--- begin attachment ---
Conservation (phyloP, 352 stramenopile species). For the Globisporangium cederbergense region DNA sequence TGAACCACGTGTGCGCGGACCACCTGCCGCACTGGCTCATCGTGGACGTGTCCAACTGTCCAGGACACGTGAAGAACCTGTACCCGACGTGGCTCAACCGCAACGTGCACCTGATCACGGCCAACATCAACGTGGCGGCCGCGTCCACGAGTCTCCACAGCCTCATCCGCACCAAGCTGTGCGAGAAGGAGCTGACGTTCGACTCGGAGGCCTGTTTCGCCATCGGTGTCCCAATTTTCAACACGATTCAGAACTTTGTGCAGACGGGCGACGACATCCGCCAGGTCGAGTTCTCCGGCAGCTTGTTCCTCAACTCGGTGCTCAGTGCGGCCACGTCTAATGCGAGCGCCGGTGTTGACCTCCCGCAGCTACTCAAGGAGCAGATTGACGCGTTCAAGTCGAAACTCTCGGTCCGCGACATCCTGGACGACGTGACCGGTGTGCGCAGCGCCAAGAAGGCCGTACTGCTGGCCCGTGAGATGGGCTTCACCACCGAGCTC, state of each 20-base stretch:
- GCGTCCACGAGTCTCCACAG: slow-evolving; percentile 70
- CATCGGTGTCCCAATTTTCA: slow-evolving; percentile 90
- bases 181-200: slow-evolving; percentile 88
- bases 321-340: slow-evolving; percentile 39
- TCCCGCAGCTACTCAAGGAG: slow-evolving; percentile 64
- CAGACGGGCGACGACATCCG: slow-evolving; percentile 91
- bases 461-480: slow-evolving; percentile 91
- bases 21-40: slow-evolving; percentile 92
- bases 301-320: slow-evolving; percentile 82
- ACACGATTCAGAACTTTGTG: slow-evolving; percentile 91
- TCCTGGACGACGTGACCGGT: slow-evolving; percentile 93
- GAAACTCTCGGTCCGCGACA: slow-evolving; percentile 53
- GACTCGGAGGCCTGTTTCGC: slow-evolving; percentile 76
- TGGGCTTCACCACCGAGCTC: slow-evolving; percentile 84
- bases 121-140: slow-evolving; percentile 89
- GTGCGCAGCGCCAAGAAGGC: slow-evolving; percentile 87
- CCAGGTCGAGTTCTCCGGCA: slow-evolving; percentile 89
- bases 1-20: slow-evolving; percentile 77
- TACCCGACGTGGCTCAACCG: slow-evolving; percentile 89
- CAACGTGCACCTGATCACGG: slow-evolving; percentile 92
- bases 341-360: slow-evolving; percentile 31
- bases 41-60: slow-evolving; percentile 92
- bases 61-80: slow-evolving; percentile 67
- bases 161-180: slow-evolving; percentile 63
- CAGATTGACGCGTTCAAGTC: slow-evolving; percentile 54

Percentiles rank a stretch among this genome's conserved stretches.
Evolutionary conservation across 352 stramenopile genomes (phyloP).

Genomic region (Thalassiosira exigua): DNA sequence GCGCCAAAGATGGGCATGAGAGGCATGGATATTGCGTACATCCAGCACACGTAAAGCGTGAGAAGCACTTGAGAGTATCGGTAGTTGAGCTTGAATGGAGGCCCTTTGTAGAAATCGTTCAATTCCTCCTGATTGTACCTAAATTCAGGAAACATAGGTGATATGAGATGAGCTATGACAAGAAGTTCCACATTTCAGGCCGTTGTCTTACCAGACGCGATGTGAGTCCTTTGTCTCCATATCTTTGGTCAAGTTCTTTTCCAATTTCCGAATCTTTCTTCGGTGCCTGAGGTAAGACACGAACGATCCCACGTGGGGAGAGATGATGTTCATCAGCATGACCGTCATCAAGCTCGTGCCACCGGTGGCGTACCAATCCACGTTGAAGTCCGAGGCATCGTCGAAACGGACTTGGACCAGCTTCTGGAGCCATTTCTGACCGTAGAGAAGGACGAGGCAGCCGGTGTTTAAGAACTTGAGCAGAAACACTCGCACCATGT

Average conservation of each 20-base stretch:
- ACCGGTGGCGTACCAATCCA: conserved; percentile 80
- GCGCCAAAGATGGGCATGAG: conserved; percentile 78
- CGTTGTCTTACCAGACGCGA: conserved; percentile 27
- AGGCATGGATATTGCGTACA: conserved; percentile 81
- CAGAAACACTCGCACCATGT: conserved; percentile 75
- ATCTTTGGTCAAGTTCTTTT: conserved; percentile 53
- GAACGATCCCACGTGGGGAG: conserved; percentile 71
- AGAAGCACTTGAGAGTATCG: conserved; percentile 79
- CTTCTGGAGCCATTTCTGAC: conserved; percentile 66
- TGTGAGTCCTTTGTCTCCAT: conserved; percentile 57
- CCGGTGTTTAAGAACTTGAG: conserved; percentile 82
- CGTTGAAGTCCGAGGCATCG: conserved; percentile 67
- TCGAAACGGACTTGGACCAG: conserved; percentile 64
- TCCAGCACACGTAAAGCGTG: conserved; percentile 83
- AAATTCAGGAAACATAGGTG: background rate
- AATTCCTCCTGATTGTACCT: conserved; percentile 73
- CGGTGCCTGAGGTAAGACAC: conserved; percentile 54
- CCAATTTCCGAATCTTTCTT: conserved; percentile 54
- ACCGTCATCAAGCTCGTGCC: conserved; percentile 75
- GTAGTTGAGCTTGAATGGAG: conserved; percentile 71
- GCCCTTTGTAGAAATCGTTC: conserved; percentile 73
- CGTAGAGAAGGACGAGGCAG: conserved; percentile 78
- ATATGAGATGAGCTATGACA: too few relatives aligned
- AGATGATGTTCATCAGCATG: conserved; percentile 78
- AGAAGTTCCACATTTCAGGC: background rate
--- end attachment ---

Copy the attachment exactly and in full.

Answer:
Conservation (phyloP, 352 stramenopile species). For the Globisporangium cederbergense region DNA sequence TGAACCACGTGTGCGCGGACCACCTGCCGCACTGGCTCATCGTGGACGTGTCCAACTGTCCAGGACACGTGAAGAACCTGTACCCGACGTGGCTCAACCGCAACGTGCACCTGATCACGGCCAACATCAACGTGGCGGCCGCGTCCACGAGTCTCCACAGCCTCATCCGCACCAAGCTGTGCGAGAAGGAGCTGACGTTCGACTCGGAGGCCTGTTTCGCCATCGGTGTCCCAATTTTCAACACGATTCAGAACTTTGTGCAGACGGGCGACGACATCCGCCAGGTCGAGTTCTCCGGCAGCTTGTTCCTCAACTCGGTGCTCAGTGCGGCCACGTCTAATGCGAGCGCCGGTGTTGACCTCCCGCAGCTACTCAAGGAGCAGATTGACGCGTTCAAGTCGAAACTCTCGGTCCGCGACATCCTGGACGACGTGACCGGTGTGCGCAGCGCCAAGAAGGCCGTACTGCTGGCCCGTGAGATGGGCTTCACCACCGAGCTC, state of each 20-base stretch:
- GCGTCCACGAGTCTCCACAG: slow-evolving; percentile 70
- CATCGGTGTCCCAATTTTCA: slow-evolving; percentile 90
- bases 181-200: slow-evolving; percentile 88
- bases 321-340: slow-evolving; percentile 39
- TCCCGCAGCTACTCAAGGAG: slow-evolving; percentile 64
- CAGACGGGCGACGACATCCG: slow-evolving; percentile 91
- bases 461-480: slow-evolving; percentile 91
- bases 21-40: slow-evolving; percentile 92
- bases 301-320: slow-evolving; percentile 82
- ACACGATTCAGAACTTTGTG: slow-evolving; percentile 91
- TCCTGGACGACGTGACCGGT: slow-evolving; percentile 93
- GAAACTCTCGGTCCGCGACA: slow-evolving; percentile 53
- GACTCGGAGGCCTGTTTCGC: slow-evolving; percentile 76
- TGGGCTTCACCACCGAGCTC: slow-evolving; percentile 84
- bases 121-140: slow-evolving; percentile 89
- GTGCGCAGCGCCAAGAAGGC: slow-evolving; percentile 87
- CCAGGTCGAGTTCTCCGGCA: slow-evolving; percentile 89
- bases 1-20: slow-evolving; percentile 77
- TACCCGACGTGGCTCAACCG: slow-evolving; percentile 89
- CAACGTGCACCTGATCACGG: slow-evolving; percentile 92
- bases 341-360: slow-evolving; percentile 31
- bases 41-60: slow-evolving; percentile 92
- bases 61-80: slow-evolving; percentile 67
- bases 161-180: slow-evolving; percentile 63
- CAGATTGACGCGTTCAAGTC: slow-evolving; percentile 54

Percentiles rank a stretch among this genome's conserved stretches.
Evolutionary conservation across 352 stramenopile genomes (phyloP).

Genomic region (Thalassiosira exigua): DNA sequence GCGCCAAAGATGGGCATGAGAGGCATGGATATTGCGTACATCCAGCACACGTAAAGCGTGAGAAGCACTTGAGAGTATCGGTAGTTGAGCTTGAATGGAGGCCCTTTGTAGAAATCGTTCAATTCCTCCTGATTGTACCTAAATTCAGGAAACATAGGTGATATGAGATGAGCTATGACAAGAAGTTCCACATTTCAGGCCGTTGTCTTACCAGACGCGATGTGAGTCCTTTGTCTCCATATCTTTGGTCAAGTTCTTTTCCAATTTCCGAATCTTTCTTCGGTGCCTGAGGTAAGACACGAACGATCCCACGTGGGGAGAGATGATGTTCATCAGCATGACCGTCATCAAGCTCGTGCCACCGGTGGCGTACCAATCCACGTTGAAGTCCGAGGCATCGTCGAAACGGACTTGGACCAGCTTCTGGAGCCATTTCTGACCGTAGAGAAGGACGAGGCAGCCGGTGTTTAAGAACTTGAGCAGAAACACTCGCACCATGT

Average conservation of each 20-base stretch:
- ACCGGTGGCGTACCAATCCA: conserved; percentile 80
- GCGCCAAAGATGGGCATGAG: conserved; percentile 78
- CGTTGTCTTACCAGACGCGA: conserved; percentile 27
- AGGCATGGATATTGCGTACA: conserved; percentile 81
- CAGAAACACTCGCACCATGT: conserved; percentile 75
- ATCTTTGGTCAAGTTCTTTT: conserved; percentile 53
- GAACGATCCCACGTGGGGAG: conserved; percentile 71
- AGAAGCACTTGAGAGTATCG: conserved; percentile 79
- CTTCTGGAGCCATTTCTGAC: conserved; percentile 66
- TGTGAGTCCTTTGTCTCCAT: conserved; percentile 57
- CCGGTGTTTAAGAACTTGAG: conserved; percentile 82
- CGTTGAAGTCCGAGGCATCG: conserved; percentile 67
- TCGAAACGGACTTGGACCAG: conserved; percentile 64
- TCCAGCACACGTAAAGCGTG: conserved; percentile 83
- AAATTCAGGAAACATAGGTG: background rate
- AATTCCTCCTGATTGTACCT: conserved; percentile 73
- CGGTGCCTGAGGTAAGACAC: conserved; percentile 54
- CCAATTTCCGAATCTTTCTT: conserved; percentile 54
- ACCGTCATCAAGCTCGTGCC: conserved; percentile 75
- GTAGTTGAGCTTGAATGGAG: conserved; percentile 71
- GCCCTTTGTAGAAATCGTTC: conserved; percentile 73
- CGTAGAGAAGGACGAGGCAG: conserved; percentile 78
- ATATGAGATGAGCTATGACA: too few relatives aligned
- AGATGATGTTCATCAGCATG: conserved; percentile 78
- AGAAGTTCCACATTTCAGGC: background rate